For most people, the above information will be enough, but before going into how things are working, I thought it might be a good time to recap the journey so far:

The Spanish Language Submissions Project was conceived in 2020 as COVID raged through NJ. The original outline described in my November 2020 editorial at Clarkesworld was remarkably close to the final plan, with the exception of the planned implementation date of “sometime in the second half of 2021.”

In January 2021, I ended up in the hospital with kidney stones. Hundreds of them. I spent more than half of the year checking in and out of hospitals as they attempted to remove the stones (it’s slightly more complicated than stones, but that is another story) and not cause too much stress to my body (a 2012 heart attack caused extensive damage that complicates any medical procedure).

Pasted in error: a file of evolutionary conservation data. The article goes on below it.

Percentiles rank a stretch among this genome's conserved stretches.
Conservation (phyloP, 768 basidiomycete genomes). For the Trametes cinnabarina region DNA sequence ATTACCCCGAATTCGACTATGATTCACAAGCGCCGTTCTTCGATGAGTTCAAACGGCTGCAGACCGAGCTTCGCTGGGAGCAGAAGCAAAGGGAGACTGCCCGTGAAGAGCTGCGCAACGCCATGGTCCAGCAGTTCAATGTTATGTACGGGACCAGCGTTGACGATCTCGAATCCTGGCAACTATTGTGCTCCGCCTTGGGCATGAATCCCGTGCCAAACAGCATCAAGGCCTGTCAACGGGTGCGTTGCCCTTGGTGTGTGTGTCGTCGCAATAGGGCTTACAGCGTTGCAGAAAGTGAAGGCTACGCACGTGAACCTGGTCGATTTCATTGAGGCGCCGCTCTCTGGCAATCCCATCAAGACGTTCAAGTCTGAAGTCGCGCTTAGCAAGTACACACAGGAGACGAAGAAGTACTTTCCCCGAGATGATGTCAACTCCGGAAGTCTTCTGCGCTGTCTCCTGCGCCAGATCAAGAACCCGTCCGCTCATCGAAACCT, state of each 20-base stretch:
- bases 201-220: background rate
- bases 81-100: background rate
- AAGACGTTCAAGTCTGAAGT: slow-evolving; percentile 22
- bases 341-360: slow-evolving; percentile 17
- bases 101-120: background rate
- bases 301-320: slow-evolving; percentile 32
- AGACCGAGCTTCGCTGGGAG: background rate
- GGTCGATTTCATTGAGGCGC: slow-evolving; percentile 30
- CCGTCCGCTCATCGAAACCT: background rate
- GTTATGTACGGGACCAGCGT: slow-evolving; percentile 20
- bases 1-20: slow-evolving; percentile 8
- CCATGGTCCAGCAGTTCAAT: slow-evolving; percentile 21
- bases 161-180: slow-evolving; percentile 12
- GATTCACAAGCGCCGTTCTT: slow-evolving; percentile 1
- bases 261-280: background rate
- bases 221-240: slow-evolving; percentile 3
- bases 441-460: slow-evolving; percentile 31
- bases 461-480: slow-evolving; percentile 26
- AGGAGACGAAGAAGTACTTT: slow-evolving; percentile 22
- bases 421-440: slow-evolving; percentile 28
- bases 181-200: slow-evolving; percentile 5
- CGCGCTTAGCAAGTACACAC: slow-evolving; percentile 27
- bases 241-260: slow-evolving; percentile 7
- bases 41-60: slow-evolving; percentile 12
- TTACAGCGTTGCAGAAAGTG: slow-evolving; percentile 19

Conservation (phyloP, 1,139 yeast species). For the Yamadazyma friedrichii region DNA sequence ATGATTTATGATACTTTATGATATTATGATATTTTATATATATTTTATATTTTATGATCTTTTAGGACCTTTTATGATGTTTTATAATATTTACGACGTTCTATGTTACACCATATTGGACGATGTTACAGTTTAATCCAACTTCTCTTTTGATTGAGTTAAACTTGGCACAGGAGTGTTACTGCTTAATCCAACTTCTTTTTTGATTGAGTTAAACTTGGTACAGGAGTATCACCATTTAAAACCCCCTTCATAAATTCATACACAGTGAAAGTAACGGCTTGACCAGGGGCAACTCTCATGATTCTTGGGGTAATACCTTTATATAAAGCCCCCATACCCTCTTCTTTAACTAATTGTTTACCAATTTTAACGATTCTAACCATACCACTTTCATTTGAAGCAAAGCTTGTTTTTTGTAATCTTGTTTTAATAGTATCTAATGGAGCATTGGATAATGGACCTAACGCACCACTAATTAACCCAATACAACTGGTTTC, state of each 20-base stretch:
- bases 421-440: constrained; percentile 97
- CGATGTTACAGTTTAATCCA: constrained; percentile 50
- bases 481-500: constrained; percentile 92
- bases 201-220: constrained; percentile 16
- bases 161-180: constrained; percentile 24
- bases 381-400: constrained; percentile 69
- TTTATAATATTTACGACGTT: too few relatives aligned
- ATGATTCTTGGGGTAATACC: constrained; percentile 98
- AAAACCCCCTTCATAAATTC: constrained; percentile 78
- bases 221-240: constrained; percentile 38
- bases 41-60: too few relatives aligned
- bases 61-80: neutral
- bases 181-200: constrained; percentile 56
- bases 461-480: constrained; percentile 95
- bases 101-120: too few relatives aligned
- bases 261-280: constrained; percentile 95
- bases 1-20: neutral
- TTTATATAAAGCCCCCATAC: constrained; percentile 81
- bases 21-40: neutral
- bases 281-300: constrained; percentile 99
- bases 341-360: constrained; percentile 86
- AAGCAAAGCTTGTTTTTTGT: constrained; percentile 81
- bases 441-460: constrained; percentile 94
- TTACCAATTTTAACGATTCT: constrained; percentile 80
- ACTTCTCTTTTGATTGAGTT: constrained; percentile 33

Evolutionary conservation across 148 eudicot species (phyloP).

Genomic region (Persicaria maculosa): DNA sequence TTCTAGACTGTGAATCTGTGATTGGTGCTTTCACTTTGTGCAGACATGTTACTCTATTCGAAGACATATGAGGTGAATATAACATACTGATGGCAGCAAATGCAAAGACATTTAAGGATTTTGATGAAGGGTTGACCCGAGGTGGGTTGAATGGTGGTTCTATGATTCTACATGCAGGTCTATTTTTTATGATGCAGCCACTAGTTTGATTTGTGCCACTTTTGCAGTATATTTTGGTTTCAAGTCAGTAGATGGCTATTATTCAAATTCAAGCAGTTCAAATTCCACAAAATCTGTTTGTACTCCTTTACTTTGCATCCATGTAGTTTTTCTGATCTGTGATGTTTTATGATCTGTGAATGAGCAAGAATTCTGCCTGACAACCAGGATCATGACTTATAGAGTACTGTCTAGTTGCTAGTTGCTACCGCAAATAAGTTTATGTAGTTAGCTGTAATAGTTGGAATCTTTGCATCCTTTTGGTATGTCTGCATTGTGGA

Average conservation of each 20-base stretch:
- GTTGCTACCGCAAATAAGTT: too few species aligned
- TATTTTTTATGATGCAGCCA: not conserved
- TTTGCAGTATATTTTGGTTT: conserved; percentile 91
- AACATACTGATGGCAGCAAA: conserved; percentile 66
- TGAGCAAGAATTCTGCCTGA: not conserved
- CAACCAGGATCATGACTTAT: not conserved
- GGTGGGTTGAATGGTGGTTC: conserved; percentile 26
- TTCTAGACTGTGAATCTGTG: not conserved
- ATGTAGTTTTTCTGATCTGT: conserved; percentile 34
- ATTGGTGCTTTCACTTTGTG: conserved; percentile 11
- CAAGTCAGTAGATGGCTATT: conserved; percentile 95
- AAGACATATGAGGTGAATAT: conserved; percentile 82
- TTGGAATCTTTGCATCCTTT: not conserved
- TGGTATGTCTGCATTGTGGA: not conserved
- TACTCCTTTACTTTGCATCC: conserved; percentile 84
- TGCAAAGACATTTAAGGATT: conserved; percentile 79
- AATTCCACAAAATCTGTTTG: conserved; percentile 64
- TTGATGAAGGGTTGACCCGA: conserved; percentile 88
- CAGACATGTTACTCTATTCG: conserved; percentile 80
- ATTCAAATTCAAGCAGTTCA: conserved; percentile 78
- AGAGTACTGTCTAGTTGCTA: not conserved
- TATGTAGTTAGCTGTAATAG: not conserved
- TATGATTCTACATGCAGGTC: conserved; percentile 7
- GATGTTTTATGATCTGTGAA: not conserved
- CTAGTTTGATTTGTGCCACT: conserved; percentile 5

In April 2021, my editorial updated everyone on the situation. I optimistically reported, “By this point in the year, I expected to have our Spanish language team fully assembled and making progress on the prep work that would allow us to launch mid-year. None of that has been able to happen and I can’t see assembling the team before my next medical procedure. To that end, I’ve pushed my timetable for the Spanish submission window back to September, but October may be more realistic.”

My medical issues continued months longer than the doctors expected and didn’t come to a close until August. By this point, I had many projects that had been delayed and deferred. October 2021’s editorial acknowledged that this project was in that pile, but apparently learned my lesson and avoided specifying a timetable.